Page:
Tuesday, August 10, 2010

My Life in Therapy

I got an email from one of our readers asking for the Shrink Rappers' opinion of an article in the New York Times by Daphne Merkin entitled "My Life in Therapy". My first thought was: "I am sooo not the person to be blogging about this." My clinical practice consists entirely of medication management, occasionally with additional crisis intervention and brief supportive therapy. I know that Dinah will have more to say about this story when she gets back and will probably say it better than I can. Nevertheless, I'll give it a shot.

In keeping with the Dinah tradition, I'll summarize the story and post a couple excerpts, then give my thoughts on it and ask for comments.

Merkin writes about her forty-plus years of experience as a psychoanalytic patient in New York City. Her first therapeutic contact took place when she was ten years old; she writes about her initial ambivalence and resentment of her therapists, what therapy has taught her over the years and also what therapy has cost her in both financial and personal terms. In spite of her professional and successful outward appearance, she suffered from repeated episodes of depression. Therapy helped keep her alive, but also occasionally provoked the symptoms she was struggling to contain:

"In therapy that was more psychoanalytically oriented...I tended to get trapped in long-ago traumas, identifying with myself as a terrified little girl at the mercy of cruel adult forces. This imaginative position would eventually destabilize me, kicking off feelings of rage and despair that would in turn spiral down into a debilitating depression, in which I couldn’t seem to retrieve the pieces of my contemporary life."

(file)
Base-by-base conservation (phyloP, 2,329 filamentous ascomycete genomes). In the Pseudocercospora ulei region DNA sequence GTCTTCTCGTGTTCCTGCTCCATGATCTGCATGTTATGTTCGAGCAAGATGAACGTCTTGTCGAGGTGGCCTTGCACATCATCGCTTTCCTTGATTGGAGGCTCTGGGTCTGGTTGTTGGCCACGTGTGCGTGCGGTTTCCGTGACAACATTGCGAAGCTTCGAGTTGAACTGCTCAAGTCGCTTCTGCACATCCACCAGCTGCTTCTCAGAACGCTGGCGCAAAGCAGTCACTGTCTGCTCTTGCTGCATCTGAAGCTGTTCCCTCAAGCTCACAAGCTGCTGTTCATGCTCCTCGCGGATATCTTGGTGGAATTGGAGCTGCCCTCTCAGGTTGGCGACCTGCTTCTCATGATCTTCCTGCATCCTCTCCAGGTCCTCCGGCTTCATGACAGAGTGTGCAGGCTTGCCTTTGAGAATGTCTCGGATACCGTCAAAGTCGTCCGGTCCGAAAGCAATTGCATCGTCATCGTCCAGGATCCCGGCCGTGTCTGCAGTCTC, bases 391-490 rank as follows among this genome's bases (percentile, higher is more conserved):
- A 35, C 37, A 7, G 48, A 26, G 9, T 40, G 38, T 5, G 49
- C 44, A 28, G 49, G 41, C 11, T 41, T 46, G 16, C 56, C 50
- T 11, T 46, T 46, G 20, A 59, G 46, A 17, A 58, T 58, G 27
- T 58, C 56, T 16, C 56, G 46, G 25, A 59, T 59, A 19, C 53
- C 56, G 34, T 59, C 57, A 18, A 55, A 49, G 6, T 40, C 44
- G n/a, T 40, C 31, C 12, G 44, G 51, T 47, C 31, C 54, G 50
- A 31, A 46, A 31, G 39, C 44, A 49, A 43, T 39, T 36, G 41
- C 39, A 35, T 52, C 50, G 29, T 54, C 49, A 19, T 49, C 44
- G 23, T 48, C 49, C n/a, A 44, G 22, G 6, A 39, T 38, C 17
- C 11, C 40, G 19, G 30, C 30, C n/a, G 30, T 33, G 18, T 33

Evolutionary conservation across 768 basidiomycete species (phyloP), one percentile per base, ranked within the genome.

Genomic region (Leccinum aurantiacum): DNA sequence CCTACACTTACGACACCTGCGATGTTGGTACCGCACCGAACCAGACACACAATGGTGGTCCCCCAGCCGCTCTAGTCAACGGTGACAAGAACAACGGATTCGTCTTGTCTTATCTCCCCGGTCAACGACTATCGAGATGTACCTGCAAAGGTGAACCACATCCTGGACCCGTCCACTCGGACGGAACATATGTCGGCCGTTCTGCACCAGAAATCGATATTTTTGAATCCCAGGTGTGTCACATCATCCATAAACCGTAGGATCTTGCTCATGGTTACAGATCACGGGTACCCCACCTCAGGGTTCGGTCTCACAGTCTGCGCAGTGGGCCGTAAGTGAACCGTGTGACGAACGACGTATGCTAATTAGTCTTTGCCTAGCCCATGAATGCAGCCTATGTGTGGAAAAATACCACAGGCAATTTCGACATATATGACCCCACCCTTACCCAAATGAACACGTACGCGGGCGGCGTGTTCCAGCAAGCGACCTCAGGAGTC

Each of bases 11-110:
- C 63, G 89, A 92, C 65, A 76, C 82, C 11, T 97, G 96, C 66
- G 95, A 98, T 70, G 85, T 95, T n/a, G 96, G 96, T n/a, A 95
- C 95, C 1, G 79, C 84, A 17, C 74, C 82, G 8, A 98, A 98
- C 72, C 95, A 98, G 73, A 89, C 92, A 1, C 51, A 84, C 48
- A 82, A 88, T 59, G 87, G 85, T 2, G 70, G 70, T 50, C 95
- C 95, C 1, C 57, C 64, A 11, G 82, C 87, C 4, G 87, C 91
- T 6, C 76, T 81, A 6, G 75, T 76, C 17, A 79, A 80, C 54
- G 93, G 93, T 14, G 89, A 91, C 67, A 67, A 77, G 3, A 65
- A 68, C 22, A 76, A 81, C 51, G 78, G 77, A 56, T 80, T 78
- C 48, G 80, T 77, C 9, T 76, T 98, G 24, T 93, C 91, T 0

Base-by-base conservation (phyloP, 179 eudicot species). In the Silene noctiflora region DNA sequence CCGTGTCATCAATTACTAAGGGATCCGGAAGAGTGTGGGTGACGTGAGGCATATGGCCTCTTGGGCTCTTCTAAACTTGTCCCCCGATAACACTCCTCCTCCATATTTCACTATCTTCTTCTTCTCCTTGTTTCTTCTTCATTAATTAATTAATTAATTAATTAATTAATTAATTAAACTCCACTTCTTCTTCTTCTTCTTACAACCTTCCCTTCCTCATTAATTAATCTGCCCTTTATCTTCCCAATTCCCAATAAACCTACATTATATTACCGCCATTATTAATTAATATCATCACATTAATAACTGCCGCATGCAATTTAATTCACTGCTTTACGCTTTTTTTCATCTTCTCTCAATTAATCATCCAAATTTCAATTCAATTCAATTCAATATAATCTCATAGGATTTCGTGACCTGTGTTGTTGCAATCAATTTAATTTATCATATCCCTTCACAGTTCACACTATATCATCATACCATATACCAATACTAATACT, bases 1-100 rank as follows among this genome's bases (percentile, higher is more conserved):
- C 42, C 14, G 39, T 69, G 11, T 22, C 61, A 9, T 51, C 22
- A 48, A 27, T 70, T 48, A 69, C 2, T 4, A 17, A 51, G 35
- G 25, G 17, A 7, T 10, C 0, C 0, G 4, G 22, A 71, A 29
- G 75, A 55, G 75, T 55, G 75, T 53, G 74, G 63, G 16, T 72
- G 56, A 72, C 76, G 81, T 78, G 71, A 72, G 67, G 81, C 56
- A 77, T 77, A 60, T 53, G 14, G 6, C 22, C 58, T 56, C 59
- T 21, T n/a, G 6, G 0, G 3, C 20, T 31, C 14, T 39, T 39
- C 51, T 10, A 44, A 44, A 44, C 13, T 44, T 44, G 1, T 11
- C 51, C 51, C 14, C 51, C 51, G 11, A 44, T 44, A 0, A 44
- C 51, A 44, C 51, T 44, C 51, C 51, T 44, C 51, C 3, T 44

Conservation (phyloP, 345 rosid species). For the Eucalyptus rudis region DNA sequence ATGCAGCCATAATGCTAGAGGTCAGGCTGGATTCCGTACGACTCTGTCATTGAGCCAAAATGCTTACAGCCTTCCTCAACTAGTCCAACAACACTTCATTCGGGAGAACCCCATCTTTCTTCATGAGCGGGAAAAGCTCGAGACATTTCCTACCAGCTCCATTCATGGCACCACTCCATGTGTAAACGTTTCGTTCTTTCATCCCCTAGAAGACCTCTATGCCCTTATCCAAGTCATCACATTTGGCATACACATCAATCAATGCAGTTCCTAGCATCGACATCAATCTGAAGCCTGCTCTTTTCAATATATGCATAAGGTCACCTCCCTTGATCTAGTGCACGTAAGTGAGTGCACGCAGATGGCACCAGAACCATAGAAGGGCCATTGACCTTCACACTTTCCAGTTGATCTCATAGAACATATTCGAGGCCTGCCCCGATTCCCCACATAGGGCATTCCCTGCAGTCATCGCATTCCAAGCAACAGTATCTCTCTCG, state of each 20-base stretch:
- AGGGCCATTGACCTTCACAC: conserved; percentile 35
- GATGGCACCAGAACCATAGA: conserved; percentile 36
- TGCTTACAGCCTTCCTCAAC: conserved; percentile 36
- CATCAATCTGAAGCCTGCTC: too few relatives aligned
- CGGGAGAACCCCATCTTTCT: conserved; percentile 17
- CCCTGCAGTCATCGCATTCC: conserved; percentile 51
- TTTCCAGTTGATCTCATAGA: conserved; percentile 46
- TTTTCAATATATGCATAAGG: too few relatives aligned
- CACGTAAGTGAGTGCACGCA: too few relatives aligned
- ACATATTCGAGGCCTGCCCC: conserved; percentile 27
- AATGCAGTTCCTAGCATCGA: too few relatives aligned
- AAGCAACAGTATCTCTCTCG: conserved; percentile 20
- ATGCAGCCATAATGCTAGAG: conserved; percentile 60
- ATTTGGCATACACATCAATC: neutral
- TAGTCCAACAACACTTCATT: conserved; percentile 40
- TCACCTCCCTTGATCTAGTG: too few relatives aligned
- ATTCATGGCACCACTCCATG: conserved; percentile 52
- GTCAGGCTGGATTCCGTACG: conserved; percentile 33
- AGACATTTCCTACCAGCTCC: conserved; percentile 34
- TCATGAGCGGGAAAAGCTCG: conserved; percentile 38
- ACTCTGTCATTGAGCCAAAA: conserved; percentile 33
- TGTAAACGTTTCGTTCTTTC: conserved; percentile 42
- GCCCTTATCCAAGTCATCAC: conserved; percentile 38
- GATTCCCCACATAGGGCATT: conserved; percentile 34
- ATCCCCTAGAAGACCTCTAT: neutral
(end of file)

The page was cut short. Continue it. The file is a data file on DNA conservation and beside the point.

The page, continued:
Although she knew that therapy would not provide her with a "cure" per se, she travelled from one analyst to the next in the hope of converting her “hysterical misery” into “common unhappiness”. Finally, while looking for her last doctor, she came to a conclusion:

"Now, however, in my 50s, I only felt persuaded that the last thing I wanted was to put myself into Dr. F.’s hands. I realized that I had been carrying a “Wizard of Oz”-like fantasy with me all these years, hoping to find someone who would not turn out to be just another little man behind a velvet curtain. It was not that I found all my shrinks to be impostors, exactly, but it dawned on me that I no longer had the requi site belief in the process — perhaps had never had it in sufficient quantity."

For the first time, she decides to try living a life without therapy: "All those years, I thought, all that money, all that unrequited love. Where had the experience taken me and was it worth the long, expensive ride? I couldn’t help wondering whether it kept me too cocooned in the past to the detriment of the present, too fixated on an unhappy childhood to make use of the opportunities of adulthood."

There are obviously limitations to what Merkin can write about: the only type of therapy she experienced was psychoanalysis, and it was unclear to me whether or not her clinical depression was ever adequately addressed pharmacologically in spite of the fact that all of her analysts were psychiatrists. Setting aside these issues, I was disappointed in the story. Her chronological list of therapist descriptions eventually took on a vacuous, droning tone of endless disappointments. She admitted that in spite of years of experience with treatment she lacked the ability to recognize a good therapist; she judged each new potential doctor based upon their wardrobe, or the office decor. The article appeared to be mainly a depiction of the New York analysand zeitgeist rather than a progressive story of one individual patient.

Frankly, I've heard better descriptions of the therapy experience, descriptions that were deeply personal and more heartfelt, from our readers. Merkin's article lacked poignancy, intensity and warmth and for me it had the feel of an intellectual exercise rather than a personal revelation.

She made one point successfully: that although the unexamined life may not be worth living, sometimes the examination of life takes the place of living.